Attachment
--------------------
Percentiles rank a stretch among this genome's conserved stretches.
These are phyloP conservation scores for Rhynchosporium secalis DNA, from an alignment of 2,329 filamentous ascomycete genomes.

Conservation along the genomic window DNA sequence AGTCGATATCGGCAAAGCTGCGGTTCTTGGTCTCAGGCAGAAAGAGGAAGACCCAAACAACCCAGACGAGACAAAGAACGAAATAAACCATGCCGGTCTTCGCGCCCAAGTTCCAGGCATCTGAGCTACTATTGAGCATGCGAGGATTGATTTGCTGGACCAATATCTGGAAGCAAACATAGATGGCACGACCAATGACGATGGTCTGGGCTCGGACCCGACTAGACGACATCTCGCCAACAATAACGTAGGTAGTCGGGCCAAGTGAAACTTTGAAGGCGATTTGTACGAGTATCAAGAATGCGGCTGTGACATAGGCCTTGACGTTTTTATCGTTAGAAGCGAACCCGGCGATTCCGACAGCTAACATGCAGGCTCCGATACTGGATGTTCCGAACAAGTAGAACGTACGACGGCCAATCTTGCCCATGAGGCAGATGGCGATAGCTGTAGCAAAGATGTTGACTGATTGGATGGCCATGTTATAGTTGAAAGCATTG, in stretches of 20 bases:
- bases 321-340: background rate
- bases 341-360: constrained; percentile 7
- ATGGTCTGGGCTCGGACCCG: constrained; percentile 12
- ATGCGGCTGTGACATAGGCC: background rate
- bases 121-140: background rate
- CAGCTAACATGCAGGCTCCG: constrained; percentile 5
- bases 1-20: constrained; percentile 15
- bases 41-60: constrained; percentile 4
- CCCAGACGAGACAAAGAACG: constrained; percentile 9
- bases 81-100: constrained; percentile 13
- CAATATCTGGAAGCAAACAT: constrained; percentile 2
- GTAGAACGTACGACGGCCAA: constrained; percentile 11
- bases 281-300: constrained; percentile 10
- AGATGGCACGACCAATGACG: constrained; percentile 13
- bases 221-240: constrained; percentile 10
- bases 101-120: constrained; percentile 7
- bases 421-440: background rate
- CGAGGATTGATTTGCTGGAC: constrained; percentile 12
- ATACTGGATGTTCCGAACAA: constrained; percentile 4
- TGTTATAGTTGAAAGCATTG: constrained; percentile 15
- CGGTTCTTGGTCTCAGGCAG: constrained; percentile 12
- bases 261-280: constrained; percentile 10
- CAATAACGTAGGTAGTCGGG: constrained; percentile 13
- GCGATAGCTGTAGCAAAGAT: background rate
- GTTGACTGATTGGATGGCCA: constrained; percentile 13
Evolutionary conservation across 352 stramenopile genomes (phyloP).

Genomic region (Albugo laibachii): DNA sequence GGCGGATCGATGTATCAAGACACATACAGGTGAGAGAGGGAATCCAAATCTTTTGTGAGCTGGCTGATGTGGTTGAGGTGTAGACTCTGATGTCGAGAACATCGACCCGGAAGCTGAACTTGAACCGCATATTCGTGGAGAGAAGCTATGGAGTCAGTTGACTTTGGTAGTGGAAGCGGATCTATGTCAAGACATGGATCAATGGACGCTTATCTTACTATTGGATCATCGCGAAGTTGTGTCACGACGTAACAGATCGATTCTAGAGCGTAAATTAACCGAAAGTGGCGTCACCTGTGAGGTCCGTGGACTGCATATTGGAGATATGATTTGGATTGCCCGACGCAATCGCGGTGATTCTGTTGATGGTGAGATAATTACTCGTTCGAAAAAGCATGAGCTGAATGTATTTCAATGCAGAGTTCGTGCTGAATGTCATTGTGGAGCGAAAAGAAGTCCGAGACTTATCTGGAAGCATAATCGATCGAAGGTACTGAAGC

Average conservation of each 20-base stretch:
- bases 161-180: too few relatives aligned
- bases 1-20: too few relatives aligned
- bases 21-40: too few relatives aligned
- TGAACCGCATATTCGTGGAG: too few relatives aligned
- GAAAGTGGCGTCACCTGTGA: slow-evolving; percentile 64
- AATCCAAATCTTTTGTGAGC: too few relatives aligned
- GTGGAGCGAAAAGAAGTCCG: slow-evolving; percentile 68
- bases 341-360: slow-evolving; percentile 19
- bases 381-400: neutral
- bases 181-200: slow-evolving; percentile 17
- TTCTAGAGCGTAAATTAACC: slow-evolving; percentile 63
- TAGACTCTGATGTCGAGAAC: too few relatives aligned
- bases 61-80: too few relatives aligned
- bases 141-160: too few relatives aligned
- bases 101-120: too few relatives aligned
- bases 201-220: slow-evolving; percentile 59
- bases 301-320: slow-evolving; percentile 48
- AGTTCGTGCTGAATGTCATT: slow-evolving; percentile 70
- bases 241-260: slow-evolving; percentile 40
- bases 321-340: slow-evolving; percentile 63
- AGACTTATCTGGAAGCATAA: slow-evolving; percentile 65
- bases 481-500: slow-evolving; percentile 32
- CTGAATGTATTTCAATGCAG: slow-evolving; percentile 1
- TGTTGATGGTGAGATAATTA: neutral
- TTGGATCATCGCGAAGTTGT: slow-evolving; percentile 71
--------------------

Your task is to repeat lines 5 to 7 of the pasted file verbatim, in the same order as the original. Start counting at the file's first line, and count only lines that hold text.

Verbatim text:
- bases 341-360: constrained; percentile 7
- ATGGTCTGGGCTCGGACCCG: constrained; percentile 12
- ATGCGGCTGTGACATAGGCC: background rate